I am reminded me of an old article in which the author finds himself staring out the window of a New England country inn on an autumn day. His only companions are a bottle of old sauterne and the ghosts of his past. He calls sauternes “memory in a glass.” My epiphany is that seersucker has become my sauterne, with a memory in every wrinkle.
The gospel was that seersucker was to be somewhat disposable, yet my three cotton suits have been dogged companions over the years. The bill for the blue seersucker, gray seersucker and blue pincord suits, bought from Brooks Brother, is dated July, 1991. An extra pair of trousers included brought the cost up to $262.50 per outfit.
I can still picture myself at my first job wearing those suits on the sales floor of the Country Couple in Ithaca, NY, surrounded by mountains of Gitman shirts and Jacob Roberts regimental ties. It was a sartorially rich time, even if nationally independent clothing retailers were struggling.
Four years later, working for community newspaper, a swarm of media came to town for a high-profile trial. As the local reporter, I was in demand for providing background to the story. One day I met Maria Effirtimades of People magazine and offered to “show her the local color.” She took one look at me in my seersucker suit and bow tie and quipped, “You are the local color.”
I’m not sure if it is self-effacing or self-indulgent to admit that one’s dubious achievements are still one’s achievements, but I have come to the conclusion they are one and the same. For example, there’s the time I convinced French restaurateur and former manager of the Rainbow Room, Roger Bouillon, to take on the “Titanic” task of preparing the full 11-course menu from the night the pride of the White Star line went down. That has nothing to do with seersucker, but my two railroad smokers did.
Our community has a scenic railroad, and in 1995 they graciously allowed my cigar club to pollute their restored 1944 dinner car. It was on June 5th that the party made its way through the 19th-century depot en route to recreating a Lucius Beebe private-car experience. The staff newspaper photographer was shanghaied into providing photography services, and some memorable photos were the result. There is the portrait of myself at left, more hair then I knew what to do with, my face not yet wrinkled, appearing happy yet haunted in the blue seersucker suit, a white Brooks Brother’s shirt, and a dot tie from Randy Hanauer. Hidden are a pair of dandy-blowing-smoke-ring braces and WalkOver bucks. I am enjoying a La Gloria Cubana torpedo secured from a personal visit to the Little Havana factory of El Credito.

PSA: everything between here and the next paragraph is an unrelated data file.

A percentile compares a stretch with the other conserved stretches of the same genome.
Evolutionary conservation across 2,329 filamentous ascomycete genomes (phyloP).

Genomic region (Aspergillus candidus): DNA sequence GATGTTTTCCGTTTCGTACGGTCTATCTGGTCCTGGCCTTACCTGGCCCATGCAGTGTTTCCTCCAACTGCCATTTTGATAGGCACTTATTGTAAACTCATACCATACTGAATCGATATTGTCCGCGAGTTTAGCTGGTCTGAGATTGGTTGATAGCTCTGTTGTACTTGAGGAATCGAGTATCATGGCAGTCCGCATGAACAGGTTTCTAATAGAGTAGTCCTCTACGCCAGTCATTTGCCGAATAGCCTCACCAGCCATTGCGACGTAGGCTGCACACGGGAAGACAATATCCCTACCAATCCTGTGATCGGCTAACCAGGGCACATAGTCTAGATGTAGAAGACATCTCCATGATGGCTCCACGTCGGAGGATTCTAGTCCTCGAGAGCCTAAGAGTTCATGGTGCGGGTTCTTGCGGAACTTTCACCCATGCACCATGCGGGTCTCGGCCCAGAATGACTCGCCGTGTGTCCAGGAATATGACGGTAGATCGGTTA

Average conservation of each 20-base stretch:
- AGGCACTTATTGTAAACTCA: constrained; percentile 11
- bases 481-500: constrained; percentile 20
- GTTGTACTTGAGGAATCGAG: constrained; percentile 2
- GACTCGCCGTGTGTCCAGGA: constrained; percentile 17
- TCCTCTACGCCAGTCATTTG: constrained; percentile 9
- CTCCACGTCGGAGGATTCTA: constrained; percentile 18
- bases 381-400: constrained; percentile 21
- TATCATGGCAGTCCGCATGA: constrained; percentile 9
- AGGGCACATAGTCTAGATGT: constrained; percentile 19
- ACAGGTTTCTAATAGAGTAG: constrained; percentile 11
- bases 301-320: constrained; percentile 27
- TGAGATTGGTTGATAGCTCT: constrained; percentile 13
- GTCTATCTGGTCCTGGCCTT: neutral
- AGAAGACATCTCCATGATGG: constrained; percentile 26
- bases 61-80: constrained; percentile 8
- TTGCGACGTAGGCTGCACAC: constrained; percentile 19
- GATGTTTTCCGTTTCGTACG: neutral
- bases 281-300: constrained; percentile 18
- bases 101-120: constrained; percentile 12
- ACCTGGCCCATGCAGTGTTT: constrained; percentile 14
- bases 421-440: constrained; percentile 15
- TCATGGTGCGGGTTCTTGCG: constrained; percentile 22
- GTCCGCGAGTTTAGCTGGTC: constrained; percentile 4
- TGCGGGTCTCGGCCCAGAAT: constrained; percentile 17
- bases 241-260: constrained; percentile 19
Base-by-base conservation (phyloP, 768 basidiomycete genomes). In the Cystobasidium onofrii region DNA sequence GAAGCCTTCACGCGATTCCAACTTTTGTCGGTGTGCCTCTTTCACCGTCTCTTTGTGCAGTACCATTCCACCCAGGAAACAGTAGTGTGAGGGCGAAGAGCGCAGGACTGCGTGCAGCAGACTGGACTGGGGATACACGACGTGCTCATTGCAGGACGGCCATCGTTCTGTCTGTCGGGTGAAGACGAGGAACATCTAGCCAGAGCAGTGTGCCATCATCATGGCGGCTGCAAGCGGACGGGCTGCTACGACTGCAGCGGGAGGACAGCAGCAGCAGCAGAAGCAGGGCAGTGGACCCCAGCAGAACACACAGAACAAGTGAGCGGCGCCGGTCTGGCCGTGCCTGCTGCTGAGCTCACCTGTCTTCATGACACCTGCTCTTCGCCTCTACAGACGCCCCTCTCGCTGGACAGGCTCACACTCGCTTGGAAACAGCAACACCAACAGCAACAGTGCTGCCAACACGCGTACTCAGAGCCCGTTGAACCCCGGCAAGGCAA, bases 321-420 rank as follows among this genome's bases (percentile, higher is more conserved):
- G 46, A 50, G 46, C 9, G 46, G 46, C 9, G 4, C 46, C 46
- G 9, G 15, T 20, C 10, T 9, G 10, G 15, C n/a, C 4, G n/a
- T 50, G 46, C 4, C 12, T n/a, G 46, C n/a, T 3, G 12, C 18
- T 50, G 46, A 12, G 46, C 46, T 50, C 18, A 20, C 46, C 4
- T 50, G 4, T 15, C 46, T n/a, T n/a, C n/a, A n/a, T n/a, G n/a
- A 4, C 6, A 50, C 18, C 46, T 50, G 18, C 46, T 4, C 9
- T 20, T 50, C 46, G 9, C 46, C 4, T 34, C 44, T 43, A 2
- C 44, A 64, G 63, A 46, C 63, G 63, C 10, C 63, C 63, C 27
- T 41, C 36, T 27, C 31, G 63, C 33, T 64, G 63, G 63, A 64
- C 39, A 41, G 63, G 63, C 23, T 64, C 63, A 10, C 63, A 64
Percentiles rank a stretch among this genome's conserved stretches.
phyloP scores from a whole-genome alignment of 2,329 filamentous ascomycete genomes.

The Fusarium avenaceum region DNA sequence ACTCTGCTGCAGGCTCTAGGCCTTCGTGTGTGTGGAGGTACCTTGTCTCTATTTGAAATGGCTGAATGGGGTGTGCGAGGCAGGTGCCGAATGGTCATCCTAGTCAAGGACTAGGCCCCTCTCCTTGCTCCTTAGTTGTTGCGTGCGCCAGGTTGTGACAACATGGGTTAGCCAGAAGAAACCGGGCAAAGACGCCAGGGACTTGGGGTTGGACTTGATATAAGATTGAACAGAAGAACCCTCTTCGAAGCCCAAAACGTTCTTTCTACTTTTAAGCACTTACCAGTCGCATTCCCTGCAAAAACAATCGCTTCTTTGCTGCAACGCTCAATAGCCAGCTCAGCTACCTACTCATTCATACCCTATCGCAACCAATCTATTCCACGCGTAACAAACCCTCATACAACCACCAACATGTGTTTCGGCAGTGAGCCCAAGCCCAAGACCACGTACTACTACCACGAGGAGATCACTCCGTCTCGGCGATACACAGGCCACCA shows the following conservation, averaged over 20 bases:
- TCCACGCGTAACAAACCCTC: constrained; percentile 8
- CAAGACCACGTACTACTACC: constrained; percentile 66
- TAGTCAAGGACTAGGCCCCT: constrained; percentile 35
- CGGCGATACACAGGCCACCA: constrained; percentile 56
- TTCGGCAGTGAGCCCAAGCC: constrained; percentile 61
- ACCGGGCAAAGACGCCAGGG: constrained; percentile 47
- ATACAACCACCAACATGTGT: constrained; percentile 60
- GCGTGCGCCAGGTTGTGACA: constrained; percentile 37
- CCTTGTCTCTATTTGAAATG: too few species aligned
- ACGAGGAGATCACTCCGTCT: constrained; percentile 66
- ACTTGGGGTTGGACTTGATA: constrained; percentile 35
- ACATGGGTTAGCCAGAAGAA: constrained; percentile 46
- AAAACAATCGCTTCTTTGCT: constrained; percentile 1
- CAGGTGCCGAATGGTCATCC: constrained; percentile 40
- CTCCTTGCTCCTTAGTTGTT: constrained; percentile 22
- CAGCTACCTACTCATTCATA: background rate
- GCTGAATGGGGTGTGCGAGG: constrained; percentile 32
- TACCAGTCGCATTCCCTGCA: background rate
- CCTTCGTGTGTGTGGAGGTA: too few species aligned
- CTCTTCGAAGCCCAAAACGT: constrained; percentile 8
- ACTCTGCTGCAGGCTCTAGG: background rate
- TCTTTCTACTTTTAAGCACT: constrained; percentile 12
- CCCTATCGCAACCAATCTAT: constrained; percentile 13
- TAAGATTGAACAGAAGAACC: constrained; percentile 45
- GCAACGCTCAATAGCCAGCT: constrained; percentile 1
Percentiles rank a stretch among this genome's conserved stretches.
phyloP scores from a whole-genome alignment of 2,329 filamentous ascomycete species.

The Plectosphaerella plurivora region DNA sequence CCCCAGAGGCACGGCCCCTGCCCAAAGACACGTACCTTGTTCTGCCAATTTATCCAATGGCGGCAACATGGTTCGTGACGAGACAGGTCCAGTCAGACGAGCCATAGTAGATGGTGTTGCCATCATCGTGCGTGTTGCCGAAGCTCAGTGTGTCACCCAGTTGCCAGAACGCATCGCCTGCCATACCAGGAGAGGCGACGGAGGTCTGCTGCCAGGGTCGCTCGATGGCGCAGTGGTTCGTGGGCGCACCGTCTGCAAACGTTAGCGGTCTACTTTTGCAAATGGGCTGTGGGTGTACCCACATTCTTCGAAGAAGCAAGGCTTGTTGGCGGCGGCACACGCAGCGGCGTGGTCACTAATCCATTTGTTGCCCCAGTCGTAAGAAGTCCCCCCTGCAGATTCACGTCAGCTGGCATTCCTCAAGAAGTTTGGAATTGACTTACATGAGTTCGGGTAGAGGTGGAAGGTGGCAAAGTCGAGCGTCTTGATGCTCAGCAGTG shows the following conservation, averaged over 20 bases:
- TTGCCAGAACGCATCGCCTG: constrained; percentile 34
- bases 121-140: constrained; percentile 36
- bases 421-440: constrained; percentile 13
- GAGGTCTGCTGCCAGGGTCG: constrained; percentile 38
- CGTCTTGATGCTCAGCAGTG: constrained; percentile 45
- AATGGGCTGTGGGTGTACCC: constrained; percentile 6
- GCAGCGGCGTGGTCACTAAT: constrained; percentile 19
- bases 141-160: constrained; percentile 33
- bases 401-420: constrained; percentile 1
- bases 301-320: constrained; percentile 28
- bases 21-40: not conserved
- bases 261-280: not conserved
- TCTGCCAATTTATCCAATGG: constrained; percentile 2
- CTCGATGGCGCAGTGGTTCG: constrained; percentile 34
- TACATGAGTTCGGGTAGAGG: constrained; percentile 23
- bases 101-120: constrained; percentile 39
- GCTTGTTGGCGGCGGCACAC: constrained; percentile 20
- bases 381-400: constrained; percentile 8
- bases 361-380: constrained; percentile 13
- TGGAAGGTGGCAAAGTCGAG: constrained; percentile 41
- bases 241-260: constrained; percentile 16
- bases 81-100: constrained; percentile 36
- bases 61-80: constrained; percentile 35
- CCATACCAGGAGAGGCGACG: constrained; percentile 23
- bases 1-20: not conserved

A less introspective photo (see below) was chosen by the editors of Cigar Aficionado for the autumn 1995 edition. A captured moment of ourselves standing on the railroad platform, the flag flapping in the breeze on a summer night. My friend Elliot Edwards stands next to me in a Panama hat. Summer is lived at the pitch of ice clinking in a glass. That night in the summer of ’95 — and all others since — seem to have evaporated into smoke, laughter and memory.
I tried on my seersucker suits this year and neither the pants nor jackets fit. This sad news corresponded with a recent call from Elliot. He told me in the charming and breezy way in which he announces big life changes, “that it was hell getting old” and that he was “moving south.” Upon hearing this my mind flashed back to when we first met, which was at a cigar dinner in an old bank building. The conversation had started to lag at my table, and over the din of the other diners you could hear a gregarious man holding court, his table enthralled by his story. At the appropriate time I went over and introduced myself to the man wearing the blue blazer and Weejuns without socks. He put me immediately at ease, saying that he was glad I had come over because he’d wanted to tell me he liked my suit. He then got a distant, wistful look, and what he said next has echoed from that cavernous bank to my present memory: “I had a seersucker suit like that, when I was a younger man… ”
It was Damon Runyon who suggested that seersucker reconciles the rich and the poor. For myself, I have come to believe that it reconciles the old and young. In my case, however, they are the same person, as now I too can say, “I had a seersucker suit like that, when I was a younger man.” — CHRISTOPHER SHARP